Old-fashioned and New Journalism
Pulitzer Center grantee Sarah Neville:
The Financial Times’ Austerity Audit has proved a vehicle for some of the most innovative digital journalism the paper has ever done.
But the genesis of the idea was a piece of old-fashioned shoe leather reporting.
In November 2011, in order to write a piece about changes to welfare benefits for the long-term sick, I had visited Barnsley, in the former industrial heartland of the north of England, where large numbers were affected by the imminent shake up.
In passing, a number of people mentioned to me, in interviews, their concerns about the likely impact on local businesses and shops of a wider raft of welfare reforms which, from April this year, would reduce the scope of benefit entitlements and also the value of benefits.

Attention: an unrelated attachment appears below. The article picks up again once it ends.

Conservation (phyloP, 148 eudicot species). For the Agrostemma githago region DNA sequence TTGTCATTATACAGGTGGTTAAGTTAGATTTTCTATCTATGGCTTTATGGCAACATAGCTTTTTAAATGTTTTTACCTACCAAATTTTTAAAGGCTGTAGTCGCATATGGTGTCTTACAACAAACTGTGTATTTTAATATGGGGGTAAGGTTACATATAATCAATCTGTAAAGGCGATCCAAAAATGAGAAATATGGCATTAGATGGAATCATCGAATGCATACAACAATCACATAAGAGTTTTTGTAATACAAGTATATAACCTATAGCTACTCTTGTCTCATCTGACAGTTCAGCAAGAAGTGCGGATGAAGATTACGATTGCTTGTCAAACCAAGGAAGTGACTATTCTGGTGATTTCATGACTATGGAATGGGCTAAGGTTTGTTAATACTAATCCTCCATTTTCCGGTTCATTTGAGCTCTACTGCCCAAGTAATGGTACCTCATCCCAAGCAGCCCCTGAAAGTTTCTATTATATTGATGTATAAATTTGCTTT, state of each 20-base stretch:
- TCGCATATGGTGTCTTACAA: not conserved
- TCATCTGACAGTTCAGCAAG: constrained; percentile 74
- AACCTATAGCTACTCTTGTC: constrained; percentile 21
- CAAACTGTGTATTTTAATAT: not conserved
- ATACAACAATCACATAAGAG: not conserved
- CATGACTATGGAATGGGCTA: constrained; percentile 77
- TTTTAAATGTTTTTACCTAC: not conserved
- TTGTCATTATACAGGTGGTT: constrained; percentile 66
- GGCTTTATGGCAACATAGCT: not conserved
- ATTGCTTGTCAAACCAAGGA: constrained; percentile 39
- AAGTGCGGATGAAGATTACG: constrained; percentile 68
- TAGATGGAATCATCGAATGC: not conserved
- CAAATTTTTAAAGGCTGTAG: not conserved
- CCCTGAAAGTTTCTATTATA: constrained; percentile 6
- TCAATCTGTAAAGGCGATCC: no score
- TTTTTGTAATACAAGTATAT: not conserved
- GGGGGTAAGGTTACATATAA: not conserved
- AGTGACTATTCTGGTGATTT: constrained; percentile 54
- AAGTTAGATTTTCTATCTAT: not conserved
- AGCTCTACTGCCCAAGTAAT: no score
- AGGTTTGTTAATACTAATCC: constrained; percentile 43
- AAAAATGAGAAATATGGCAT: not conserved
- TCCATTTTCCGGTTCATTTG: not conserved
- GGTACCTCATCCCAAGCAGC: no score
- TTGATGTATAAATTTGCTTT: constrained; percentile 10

It struck me that if we could find a way of calculating exactly how much money was being taken out of local economies – and the hit to spending power – we would have a truly original take on the austerity story and one which would have a particular appeal for theFT’s business readership.